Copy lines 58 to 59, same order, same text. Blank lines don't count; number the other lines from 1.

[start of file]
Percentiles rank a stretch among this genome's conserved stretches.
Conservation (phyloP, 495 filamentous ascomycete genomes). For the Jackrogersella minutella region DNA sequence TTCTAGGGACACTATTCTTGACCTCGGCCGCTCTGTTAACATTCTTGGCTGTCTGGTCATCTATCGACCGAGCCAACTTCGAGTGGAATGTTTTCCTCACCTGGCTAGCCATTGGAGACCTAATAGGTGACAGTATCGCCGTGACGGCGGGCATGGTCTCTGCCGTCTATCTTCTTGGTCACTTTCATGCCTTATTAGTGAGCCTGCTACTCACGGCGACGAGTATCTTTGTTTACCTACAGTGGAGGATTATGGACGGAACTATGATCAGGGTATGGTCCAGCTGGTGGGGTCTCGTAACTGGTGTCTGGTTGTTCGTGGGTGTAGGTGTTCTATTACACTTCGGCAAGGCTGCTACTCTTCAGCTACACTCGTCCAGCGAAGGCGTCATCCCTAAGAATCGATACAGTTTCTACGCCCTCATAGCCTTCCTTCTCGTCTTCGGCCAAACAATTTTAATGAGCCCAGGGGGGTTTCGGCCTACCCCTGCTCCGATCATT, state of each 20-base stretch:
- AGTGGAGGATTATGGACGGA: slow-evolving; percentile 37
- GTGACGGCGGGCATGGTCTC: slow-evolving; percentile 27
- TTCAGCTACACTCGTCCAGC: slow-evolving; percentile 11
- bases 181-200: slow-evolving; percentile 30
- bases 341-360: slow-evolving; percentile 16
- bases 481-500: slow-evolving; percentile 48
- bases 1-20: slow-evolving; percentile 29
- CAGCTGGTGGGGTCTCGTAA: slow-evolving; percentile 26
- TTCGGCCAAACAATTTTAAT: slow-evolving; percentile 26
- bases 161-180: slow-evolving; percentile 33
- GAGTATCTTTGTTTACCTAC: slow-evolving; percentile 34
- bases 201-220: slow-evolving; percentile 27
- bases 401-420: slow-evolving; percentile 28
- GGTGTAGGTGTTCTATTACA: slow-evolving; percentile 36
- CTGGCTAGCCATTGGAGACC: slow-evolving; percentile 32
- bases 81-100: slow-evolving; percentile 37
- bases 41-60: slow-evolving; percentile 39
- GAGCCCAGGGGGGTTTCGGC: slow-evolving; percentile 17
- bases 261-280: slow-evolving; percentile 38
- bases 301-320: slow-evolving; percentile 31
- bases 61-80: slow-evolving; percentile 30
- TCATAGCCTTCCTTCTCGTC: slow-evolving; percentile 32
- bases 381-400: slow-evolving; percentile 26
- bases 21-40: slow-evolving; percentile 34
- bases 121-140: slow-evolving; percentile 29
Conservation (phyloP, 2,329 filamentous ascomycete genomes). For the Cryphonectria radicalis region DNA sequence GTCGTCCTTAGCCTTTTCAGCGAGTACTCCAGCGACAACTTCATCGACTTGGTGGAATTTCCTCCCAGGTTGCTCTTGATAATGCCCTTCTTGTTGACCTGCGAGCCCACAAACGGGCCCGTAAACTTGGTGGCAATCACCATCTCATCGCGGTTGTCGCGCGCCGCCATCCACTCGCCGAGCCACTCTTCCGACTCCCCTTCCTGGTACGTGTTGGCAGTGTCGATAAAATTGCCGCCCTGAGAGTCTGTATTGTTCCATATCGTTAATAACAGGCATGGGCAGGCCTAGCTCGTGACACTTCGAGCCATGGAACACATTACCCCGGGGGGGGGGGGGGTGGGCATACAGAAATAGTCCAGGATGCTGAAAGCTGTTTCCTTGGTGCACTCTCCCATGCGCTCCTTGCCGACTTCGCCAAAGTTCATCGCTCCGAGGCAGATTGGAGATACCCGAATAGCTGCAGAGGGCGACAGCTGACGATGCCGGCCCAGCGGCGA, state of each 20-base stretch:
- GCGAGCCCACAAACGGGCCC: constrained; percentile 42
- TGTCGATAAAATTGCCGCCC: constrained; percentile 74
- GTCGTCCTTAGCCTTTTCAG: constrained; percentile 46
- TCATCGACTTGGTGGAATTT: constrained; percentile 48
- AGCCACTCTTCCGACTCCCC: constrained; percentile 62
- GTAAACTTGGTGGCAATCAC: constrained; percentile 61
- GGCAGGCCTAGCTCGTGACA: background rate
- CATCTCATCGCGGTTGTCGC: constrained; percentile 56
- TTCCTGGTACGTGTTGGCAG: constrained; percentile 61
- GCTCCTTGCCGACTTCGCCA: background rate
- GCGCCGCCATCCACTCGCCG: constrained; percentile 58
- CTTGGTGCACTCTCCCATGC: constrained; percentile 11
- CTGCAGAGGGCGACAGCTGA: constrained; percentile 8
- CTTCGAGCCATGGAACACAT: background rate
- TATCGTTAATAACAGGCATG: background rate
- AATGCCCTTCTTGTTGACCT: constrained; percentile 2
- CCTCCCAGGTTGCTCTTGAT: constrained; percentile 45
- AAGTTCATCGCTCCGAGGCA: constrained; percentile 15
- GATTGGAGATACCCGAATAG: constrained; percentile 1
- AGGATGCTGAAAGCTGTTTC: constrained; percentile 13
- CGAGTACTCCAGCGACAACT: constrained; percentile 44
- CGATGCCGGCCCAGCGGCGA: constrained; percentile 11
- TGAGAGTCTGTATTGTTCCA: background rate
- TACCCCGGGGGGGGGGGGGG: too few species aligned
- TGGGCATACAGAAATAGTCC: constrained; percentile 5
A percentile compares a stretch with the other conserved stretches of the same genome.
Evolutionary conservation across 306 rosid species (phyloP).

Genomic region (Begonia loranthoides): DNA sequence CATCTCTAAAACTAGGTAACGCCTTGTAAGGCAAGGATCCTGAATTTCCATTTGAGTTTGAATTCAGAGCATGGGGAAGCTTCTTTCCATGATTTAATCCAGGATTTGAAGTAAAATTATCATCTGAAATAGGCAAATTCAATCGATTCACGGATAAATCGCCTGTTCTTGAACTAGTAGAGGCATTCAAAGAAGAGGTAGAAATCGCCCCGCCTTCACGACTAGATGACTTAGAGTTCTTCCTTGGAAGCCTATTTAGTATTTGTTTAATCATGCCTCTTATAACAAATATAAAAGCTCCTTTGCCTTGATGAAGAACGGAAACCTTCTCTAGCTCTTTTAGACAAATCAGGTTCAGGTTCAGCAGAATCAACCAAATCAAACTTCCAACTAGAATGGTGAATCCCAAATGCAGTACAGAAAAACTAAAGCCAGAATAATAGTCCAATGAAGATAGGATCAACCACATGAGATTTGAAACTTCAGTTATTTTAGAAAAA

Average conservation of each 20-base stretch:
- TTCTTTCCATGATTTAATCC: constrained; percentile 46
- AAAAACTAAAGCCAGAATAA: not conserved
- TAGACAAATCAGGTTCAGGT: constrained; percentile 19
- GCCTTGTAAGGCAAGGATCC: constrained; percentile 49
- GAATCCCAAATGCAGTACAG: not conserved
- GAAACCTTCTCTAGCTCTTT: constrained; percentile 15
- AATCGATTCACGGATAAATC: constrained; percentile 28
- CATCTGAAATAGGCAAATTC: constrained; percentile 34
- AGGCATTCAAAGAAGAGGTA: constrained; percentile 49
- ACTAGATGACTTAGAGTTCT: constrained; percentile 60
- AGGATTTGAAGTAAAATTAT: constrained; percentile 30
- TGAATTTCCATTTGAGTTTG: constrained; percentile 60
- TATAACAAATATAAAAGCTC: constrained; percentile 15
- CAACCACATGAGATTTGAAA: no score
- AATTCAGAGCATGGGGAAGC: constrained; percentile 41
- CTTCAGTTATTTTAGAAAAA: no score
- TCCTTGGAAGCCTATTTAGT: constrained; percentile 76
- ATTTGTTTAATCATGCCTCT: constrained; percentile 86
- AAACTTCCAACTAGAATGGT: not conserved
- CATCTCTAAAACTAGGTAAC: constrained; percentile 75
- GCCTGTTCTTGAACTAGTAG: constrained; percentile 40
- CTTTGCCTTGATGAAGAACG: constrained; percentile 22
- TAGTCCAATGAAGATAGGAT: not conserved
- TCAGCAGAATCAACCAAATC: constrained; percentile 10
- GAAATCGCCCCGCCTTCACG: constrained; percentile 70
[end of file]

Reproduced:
- TTCTTTCCATGATTTAATCC: constrained; percentile 46
- AAAAACTAAAGCCAGAATAA: not conserved